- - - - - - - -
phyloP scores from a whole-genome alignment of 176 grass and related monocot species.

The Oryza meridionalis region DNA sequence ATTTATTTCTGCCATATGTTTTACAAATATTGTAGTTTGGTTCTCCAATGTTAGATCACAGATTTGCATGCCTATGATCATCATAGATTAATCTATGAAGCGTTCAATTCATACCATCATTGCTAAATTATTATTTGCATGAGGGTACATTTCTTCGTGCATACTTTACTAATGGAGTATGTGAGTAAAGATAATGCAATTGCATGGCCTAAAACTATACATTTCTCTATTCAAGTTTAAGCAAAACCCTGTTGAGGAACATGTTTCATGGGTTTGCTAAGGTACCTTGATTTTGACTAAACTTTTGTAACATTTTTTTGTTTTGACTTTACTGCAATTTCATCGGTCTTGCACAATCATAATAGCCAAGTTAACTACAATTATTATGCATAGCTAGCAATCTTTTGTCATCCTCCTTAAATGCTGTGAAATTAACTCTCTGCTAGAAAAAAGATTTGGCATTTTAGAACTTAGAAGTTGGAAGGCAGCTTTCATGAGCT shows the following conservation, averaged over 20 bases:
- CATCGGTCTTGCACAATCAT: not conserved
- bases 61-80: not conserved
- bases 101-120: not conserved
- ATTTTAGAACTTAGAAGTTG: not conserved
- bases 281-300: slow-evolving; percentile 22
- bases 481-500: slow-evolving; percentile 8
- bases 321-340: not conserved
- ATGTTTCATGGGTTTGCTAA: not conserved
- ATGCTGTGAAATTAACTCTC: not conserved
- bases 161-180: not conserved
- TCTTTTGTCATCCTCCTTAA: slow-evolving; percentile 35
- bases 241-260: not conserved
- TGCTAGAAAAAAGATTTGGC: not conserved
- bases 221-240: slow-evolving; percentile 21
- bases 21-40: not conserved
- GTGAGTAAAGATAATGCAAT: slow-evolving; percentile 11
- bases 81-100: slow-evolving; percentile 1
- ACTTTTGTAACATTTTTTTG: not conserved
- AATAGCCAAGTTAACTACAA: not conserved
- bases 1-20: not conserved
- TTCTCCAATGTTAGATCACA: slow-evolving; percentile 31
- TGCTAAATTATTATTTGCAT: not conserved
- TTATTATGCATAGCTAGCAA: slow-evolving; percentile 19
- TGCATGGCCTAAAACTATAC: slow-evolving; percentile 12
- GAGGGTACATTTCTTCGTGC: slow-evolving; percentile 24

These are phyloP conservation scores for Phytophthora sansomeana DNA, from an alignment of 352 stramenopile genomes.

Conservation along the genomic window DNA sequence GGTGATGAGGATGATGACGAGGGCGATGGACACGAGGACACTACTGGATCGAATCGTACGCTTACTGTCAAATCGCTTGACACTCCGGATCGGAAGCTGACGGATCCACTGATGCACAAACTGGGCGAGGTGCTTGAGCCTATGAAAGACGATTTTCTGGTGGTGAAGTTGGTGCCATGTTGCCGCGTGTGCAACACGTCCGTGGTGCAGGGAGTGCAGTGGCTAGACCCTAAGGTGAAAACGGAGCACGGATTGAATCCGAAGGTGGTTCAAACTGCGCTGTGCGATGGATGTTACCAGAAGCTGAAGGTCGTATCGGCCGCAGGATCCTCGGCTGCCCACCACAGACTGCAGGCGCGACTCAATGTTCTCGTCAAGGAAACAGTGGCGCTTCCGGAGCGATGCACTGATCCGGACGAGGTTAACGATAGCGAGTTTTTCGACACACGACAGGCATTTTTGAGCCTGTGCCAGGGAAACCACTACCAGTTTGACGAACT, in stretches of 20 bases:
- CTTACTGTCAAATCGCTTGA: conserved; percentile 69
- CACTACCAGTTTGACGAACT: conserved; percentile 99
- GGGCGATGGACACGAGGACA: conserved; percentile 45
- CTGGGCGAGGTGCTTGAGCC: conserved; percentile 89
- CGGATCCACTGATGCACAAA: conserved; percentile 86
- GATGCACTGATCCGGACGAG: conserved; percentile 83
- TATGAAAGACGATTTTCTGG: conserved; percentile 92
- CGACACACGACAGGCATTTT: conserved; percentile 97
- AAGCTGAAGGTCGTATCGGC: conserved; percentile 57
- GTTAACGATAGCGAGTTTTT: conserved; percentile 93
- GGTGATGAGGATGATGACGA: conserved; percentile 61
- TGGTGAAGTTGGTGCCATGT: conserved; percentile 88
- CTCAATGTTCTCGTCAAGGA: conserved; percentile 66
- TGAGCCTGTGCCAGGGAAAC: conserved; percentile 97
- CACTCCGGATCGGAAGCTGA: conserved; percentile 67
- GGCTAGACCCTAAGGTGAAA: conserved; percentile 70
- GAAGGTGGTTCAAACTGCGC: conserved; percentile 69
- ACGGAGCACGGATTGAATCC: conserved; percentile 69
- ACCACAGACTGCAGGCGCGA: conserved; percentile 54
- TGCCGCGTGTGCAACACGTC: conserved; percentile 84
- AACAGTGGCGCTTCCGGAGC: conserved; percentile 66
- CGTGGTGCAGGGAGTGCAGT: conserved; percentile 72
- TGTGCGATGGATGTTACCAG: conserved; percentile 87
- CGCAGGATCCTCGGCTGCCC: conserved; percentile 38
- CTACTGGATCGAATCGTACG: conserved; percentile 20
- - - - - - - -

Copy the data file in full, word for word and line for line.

phyloP scores from a whole-genome alignment of 176 grass and related monocot species.

The Oryza meridionalis region DNA sequence ATTTATTTCTGCCATATGTTTTACAAATATTGTAGTTTGGTTCTCCAATGTTAGATCACAGATTTGCATGCCTATGATCATCATAGATTAATCTATGAAGCGTTCAATTCATACCATCATTGCTAAATTATTATTTGCATGAGGGTACATTTCTTCGTGCATACTTTACTAATGGAGTATGTGAGTAAAGATAATGCAATTGCATGGCCTAAAACTATACATTTCTCTATTCAAGTTTAAGCAAAACCCTGTTGAGGAACATGTTTCATGGGTTTGCTAAGGTACCTTGATTTTGACTAAACTTTTGTAACATTTTTTTGTTTTGACTTTACTGCAATTTCATCGGTCTTGCACAATCATAATAGCCAAGTTAACTACAATTATTATGCATAGCTAGCAATCTTTTGTCATCCTCCTTAAATGCTGTGAAATTAACTCTCTGCTAGAAAAAAGATTTGGCATTTTAGAACTTAGAAGTTGGAAGGCAGCTTTCATGAGCT shows the following conservation, averaged over 20 bases:
- CATCGGTCTTGCACAATCAT: not conserved
- bases 61-80: not conserved
- bases 101-120: not conserved
- ATTTTAGAACTTAGAAGTTG: not conserved
- bases 281-300: slow-evolving; percentile 22
- bases 481-500: slow-evolving; percentile 8
- bases 321-340: not conserved
- ATGTTTCATGGGTTTGCTAA: not conserved
- ATGCTGTGAAATTAACTCTC: not conserved
- bases 161-180: not conserved
- TCTTTTGTCATCCTCCTTAA: slow-evolving; percentile 35
- bases 241-260: not conserved
- TGCTAGAAAAAAGATTTGGC: not conserved
- bases 221-240: slow-evolving; percentile 21
- bases 21-40: not conserved
- GTGAGTAAAGATAATGCAAT: slow-evolving; percentile 11
- bases 81-100: slow-evolving; percentile 1
- ACTTTTGTAACATTTTTTTG: not conserved
- AATAGCCAAGTTAACTACAA: not conserved
- bases 1-20: not conserved
- TTCTCCAATGTTAGATCACA: slow-evolving; percentile 31
- TGCTAAATTATTATTTGCAT: not conserved
- TTATTATGCATAGCTAGCAA: slow-evolving; percentile 19
- TGCATGGCCTAAAACTATAC: slow-evolving; percentile 12
- GAGGGTACATTTCTTCGTGC: slow-evolving; percentile 24

These are phyloP conservation scores for Phytophthora sansomeana DNA, from an alignment of 352 stramenopile genomes.

Conservation along the genomic window DNA sequence GGTGATGAGGATGATGACGAGGGCGATGGACACGAGGACACTACTGGATCGAATCGTACGCTTACTGTCAAATCGCTTGACACTCCGGATCGGAAGCTGACGGATCCACTGATGCACAAACTGGGCGAGGTGCTTGAGCCTATGAAAGACGATTTTCTGGTGGTGAAGTTGGTGCCATGTTGCCGCGTGTGCAACACGTCCGTGGTGCAGGGAGTGCAGTGGCTAGACCCTAAGGTGAAAACGGAGCACGGATTGAATCCGAAGGTGGTTCAAACTGCGCTGTGCGATGGATGTTACCAGAAGCTGAAGGTCGTATCGGCCGCAGGATCCTCGGCTGCCCACCACAGACTGCAGGCGCGACTCAATGTTCTCGTCAAGGAAACAGTGGCGCTTCCGGAGCGATGCACTGATCCGGACGAGGTTAACGATAGCGAGTTTTTCGACACACGACAGGCATTTTTGAGCCTGTGCCAGGGAAACCACTACCAGTTTGACGAACT, in stretches of 20 bases:
- CTTACTGTCAAATCGCTTGA: conserved; percentile 69
- CACTACCAGTTTGACGAACT: conserved; percentile 99
- GGGCGATGGACACGAGGACA: conserved; percentile 45
- CTGGGCGAGGTGCTTGAGCC: conserved; percentile 89
- CGGATCCACTGATGCACAAA: conserved; percentile 86
- GATGCACTGATCCGGACGAG: conserved; percentile 83
- TATGAAAGACGATTTTCTGG: conserved; percentile 92
- CGACACACGACAGGCATTTT: conserved; percentile 97
- AAGCTGAAGGTCGTATCGGC: conserved; percentile 57
- GTTAACGATAGCGAGTTTTT: conserved; percentile 93
- GGTGATGAGGATGATGACGA: conserved; percentile 61
- TGGTGAAGTTGGTGCCATGT: conserved; percentile 88
- CTCAATGTTCTCGTCAAGGA: conserved; percentile 66
- TGAGCCTGTGCCAGGGAAAC: conserved; percentile 97
- CACTCCGGATCGGAAGCTGA: conserved; percentile 67
- GGCTAGACCCTAAGGTGAAA: conserved; percentile 70
- GAAGGTGGTTCAAACTGCGC: conserved; percentile 69
- ACGGAGCACGGATTGAATCC: conserved; percentile 69
- ACCACAGACTGCAGGCGCGA: conserved; percentile 54
- TGCCGCGTGTGCAACACGTC: conserved; percentile 84
- AACAGTGGCGCTTCCGGAGC: conserved; percentile 66
- CGTGGTGCAGGGAGTGCAGT: conserved; percentile 72
- TGTGCGATGGATGTTACCAG: conserved; percentile 87
- CGCAGGATCCTCGGCTGCCC: conserved; percentile 38
- CTACTGGATCGAATCGTACG: conserved; percentile 20